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Pushing the gender boundary in Samoa

Samoa had two key messages for world leaders attending the second day of the United Nations conference on the oceans that the world body is hosting at its headquarters in this American metropolitan city this week.

Samoa’s key statements were that the ocean could be a good breeding ground to push boundaries for gender equality, and that the lack of capacity or scientific know-how should not be used as excuses to deprive Pacific islanders from enjoying their rightful share of ocean resources.

These positions were delivered by Samoa’s long serving Prime Minister and incoming chair of the Pacific Islands Forum, Tuilaepa Sailele Malielegaoi at the UN General Assembly on Tuesday morning (New York time).

“In an article in one of our newspapers titled "Women Ocean Leaders of Samoa" to commemorate this week's Ocean Conference, it shared the story of Captain Fealofani of our traditional double-hull voyaging canoe, the Gaualofa and how the crew is working in partnership with government ministries to implement awareness raising grassroots programmes in Samoa.

“The goal is to ‘promote the revival of Samoan cultural traditions related to ocean sailing and navigation and the wise stewardship of the Pacific, encouraging conservation, protection, awareness, and preservation of the Pacific Ocean and island environments.’

“Of greater and special significance is the fact that the Captain of our traditional double-hull canoe is indeed a woman. This is a strong endorsement of our Samoan women's capacity and sheer determination to push the boundaries for gender equality. Captain Fealofani is quoted to have said ‘the ocean needs us women to stand up for her, to speak up for her, to cause our men and other women to take better care of our ocean, to look after the ocean better.’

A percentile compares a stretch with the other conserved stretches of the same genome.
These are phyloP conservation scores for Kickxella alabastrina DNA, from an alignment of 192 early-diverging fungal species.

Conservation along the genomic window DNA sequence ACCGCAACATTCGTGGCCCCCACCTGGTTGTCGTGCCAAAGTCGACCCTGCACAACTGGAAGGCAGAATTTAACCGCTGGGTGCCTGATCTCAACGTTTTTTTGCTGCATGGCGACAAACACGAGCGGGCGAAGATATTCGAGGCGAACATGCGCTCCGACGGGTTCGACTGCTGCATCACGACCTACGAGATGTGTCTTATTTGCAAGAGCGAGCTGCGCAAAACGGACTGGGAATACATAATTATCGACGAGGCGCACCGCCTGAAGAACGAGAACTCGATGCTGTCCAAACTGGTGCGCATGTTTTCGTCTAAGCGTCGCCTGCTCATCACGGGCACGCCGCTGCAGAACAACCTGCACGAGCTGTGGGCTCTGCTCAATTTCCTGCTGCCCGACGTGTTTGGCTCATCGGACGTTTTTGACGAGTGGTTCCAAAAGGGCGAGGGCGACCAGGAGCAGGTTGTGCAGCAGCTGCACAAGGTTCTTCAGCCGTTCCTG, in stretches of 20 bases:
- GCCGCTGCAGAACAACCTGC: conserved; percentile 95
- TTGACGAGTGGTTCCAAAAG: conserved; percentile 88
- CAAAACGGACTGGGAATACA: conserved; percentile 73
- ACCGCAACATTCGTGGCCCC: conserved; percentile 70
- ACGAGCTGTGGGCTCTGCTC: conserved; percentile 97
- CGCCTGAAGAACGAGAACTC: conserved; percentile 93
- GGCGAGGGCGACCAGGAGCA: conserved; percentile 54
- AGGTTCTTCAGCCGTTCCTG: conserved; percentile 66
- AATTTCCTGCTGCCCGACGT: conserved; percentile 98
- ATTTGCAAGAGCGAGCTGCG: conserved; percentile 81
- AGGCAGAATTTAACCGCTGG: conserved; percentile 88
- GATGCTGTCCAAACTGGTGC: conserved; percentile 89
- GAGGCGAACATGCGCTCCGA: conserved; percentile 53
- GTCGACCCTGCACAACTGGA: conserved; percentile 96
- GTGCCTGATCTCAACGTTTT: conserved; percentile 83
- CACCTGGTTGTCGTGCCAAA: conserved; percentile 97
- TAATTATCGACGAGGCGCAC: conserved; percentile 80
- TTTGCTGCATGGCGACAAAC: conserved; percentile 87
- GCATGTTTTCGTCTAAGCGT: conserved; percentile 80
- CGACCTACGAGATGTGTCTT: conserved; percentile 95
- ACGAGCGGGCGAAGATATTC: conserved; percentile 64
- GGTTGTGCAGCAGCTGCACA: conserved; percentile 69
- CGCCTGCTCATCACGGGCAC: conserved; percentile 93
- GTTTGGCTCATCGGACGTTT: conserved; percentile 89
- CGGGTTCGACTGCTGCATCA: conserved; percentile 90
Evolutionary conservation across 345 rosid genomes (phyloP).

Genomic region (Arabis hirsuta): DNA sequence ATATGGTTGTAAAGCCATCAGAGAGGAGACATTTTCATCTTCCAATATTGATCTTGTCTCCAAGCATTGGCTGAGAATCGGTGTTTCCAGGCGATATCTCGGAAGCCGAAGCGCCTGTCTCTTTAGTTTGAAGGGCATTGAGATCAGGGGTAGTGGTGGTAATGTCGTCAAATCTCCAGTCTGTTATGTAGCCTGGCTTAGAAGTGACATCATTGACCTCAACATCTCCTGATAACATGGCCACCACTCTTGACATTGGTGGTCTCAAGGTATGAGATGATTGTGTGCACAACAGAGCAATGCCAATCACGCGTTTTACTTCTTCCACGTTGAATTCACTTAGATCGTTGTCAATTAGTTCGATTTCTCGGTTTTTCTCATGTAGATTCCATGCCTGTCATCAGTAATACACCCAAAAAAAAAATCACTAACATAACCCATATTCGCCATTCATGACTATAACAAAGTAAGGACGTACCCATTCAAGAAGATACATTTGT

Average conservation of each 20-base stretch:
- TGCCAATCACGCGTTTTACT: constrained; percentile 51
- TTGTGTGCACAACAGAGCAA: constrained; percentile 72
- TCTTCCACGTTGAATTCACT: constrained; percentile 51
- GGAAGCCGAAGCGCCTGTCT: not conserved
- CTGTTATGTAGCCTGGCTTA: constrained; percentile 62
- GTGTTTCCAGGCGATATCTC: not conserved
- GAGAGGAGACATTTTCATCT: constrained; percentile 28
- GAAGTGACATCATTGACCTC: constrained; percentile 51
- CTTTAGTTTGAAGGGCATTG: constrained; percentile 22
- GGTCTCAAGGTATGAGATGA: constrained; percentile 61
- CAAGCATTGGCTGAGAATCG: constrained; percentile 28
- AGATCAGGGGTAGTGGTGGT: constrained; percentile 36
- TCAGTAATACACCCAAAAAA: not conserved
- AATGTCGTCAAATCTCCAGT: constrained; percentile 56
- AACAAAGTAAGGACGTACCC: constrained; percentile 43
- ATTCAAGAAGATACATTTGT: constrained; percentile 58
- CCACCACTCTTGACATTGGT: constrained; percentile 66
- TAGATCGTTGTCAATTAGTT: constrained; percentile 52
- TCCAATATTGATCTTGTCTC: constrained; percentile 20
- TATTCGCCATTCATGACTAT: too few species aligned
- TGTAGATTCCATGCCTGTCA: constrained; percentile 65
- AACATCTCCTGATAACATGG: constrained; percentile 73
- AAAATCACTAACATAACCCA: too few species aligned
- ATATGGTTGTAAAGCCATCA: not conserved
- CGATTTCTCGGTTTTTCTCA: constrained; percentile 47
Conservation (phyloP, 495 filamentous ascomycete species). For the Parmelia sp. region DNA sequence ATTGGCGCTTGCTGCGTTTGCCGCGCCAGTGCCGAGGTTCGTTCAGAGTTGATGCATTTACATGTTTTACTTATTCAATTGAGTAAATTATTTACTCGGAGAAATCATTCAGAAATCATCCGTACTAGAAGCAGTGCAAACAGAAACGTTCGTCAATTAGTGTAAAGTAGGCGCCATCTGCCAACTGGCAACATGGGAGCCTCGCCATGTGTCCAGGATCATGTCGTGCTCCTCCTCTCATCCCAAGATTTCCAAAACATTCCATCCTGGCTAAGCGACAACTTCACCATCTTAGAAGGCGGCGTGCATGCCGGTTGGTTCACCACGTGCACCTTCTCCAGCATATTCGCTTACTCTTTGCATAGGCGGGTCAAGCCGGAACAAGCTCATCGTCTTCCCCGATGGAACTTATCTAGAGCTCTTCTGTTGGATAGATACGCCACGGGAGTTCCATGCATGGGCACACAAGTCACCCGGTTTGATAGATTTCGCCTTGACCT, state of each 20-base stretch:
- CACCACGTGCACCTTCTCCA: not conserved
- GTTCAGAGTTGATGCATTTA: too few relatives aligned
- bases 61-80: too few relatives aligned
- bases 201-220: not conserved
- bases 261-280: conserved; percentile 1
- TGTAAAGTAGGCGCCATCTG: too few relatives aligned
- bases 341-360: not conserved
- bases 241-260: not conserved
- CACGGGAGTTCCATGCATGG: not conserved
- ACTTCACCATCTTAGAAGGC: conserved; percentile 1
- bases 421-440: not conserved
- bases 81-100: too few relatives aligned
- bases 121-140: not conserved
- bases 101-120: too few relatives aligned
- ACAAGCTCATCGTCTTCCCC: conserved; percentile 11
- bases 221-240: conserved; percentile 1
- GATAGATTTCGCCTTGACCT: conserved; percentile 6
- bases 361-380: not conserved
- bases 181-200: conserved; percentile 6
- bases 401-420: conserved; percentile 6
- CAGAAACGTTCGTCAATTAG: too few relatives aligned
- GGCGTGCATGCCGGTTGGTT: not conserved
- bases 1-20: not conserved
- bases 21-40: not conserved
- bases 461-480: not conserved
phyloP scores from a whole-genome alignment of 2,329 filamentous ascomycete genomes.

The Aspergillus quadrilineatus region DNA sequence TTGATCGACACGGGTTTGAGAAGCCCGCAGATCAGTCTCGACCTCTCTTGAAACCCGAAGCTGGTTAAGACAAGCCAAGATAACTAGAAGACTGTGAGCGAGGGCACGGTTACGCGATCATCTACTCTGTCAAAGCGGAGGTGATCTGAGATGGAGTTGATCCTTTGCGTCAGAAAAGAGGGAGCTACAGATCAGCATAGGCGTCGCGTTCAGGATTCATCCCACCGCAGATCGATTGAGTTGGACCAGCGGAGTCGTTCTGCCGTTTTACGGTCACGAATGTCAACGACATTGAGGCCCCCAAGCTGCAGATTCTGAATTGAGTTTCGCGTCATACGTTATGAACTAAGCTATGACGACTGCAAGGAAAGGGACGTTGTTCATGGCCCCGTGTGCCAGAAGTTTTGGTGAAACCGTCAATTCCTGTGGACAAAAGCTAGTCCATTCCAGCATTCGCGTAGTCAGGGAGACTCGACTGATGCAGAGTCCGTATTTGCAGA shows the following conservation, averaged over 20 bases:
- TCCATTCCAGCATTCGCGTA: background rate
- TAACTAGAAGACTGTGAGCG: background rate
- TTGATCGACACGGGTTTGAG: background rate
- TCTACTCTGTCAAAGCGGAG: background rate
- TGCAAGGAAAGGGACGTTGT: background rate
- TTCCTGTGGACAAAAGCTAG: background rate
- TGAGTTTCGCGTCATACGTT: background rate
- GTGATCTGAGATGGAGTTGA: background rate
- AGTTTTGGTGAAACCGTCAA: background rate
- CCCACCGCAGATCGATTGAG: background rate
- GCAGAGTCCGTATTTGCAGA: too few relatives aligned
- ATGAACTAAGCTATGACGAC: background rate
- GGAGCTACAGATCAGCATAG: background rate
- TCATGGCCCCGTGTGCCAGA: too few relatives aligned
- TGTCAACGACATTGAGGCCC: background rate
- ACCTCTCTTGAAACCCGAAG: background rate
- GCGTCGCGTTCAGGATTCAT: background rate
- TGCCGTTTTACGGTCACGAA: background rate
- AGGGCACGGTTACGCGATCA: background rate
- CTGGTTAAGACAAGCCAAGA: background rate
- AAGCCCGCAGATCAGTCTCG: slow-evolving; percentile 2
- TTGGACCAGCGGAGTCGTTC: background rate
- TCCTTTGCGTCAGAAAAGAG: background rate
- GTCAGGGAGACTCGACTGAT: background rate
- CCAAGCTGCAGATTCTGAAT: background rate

Tuilaepa did not specifically mentioned seabed mining but he speak about the need for Pacific islanders to have a share of the resources in the oceans.

“While everyone is quick to direct our attention to prioritise conservation above all else, which we have been doing voluntarily over the years, and will continue to do so unprompted; from our islands perspective, we also want to enjoy a greater and fairer share of the benefits derived from our ocean resources. After all, owners of other natural resources are doing exactly the same. Most are extracting the maximum benefit and influence possible from such natural resources provided this is done sustainably and effective management is in place.”

Tuilaepa added Samoa has submitted a total of 12 voluntary commitments under the UN Sustainable Development Goal (SDG) 14 about ocean conservation and sustainable management.


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